Oh, thought I, I’ll have to look into that. So I did. I read chapter 8, which is titled ‘Bruising Their Religion.’ It starts with two pages scolding PZ Myers for the eucharist incident, mentioning the death threats against Webster Cook (the student who removed a communion wafer) but not mentioning the campaign to get Cook expelled. It says it’s a good thing that Myers wasn’t fired or disciplined, but…

Nevertheless, Myers’s actions were incredibly destructive and unnecessary. He’s a very public figure. His blog often draws over 2 million page views per month. It was dubbed the top science blog by Nature magazine in 2006…Yet Myers’s assault on religious symbols considered sacred by a great many Americans and people around the world does nothing to promote scientific literacy; rather, it sets the cause backward [sic] by exacerbating tensions between the scientific community and many American Christians. [Unscientific America p. 96]

After some more scolding in this vein, we get to the nub of the matter.

Myers is certainly not alone. In recent years a large number of ‘New Atheist’ voices have arisen…The writers Sam Harris, Richard Dawkins, Christopher Hitchens, and Daniel Dennett are generally considered the ‘big four’ (or if you prefer, the ‘four horsemen’) of new atheism. [p 97]

Note, before we go further, the silly vulgarity of all that. There are scare quotes on the first mention of ‘new atheism,’ but that is the only distancing there is; after that the term is simply taken for granted without ever being explained or itemized or pinned down in any way. But it’s a stupid term. We all know that. There is no such thing – it’s just that some existing atheists have written some books which did well, and they and other existing atheists have done other writing and speaking, and atheism has belatedly managed to get a little more public attention than it was able to get ten years ago. That’s all. That’s not such a coherent or organized or sinister phenomenon that it deserves its very own label, but CM and SK give it one anyway, and treat it as established and self-evident. The nonsense about the ‘big four’ or (why would we prefer?) the ‘four horsemen’ is just dopy journalistic jargon; it should be beneath them.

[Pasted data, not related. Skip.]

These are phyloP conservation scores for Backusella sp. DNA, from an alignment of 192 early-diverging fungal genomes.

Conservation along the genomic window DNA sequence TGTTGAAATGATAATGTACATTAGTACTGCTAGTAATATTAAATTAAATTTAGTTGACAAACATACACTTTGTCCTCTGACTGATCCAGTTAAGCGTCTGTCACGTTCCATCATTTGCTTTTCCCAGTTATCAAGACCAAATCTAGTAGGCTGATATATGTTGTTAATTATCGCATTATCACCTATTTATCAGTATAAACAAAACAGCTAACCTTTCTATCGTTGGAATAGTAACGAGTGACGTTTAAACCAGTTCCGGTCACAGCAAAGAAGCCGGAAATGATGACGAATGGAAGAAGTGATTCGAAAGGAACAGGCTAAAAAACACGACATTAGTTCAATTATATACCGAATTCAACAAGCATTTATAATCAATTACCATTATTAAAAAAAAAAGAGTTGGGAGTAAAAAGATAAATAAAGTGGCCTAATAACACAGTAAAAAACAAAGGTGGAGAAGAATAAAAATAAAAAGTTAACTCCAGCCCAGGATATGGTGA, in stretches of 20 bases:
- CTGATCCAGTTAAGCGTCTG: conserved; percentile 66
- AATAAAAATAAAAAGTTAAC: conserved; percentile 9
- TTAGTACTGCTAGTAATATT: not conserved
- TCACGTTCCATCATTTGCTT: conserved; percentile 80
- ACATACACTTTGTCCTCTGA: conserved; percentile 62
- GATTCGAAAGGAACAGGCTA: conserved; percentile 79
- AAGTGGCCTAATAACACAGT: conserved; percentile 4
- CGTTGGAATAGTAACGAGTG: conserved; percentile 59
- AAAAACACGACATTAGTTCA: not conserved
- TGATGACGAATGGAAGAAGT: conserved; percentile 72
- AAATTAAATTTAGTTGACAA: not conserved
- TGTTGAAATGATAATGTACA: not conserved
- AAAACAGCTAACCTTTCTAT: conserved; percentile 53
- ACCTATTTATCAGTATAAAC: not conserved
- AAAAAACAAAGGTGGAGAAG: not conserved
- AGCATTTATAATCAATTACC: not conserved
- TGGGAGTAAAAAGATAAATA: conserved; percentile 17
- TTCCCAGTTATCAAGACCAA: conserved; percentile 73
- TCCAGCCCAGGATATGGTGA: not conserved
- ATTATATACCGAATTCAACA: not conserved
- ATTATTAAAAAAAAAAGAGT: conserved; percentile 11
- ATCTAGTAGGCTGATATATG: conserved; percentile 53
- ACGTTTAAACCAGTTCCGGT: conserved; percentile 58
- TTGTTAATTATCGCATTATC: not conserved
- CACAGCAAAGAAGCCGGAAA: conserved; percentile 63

They’re hardly a monolithic group…But the broad tenor of the movement they’ve impelled is clear: It is confrontational. It believes religious faith should not be benignly tolerated but, rather, should be countered, exposed, and intellectually devastated.

The most outspoken New Atheists [sic] publicly eviscerate believers…If the goal is to create an America more friendly toward science and reason, the combativeness of the New Atheism is strongly counterproductive. [p 97]

And so on and so on, for another eleven pages.

America is a very religious nation, and if forced to choose between faith and science, vast numbers of Americans will select the former. The New Atheists err in insisting that such a choice needs to be made. Atheism is not the logically inevitable outcome of scientific reasoning…A great many scientists believe in God with no sense of internal contradiction…[pp 97-98]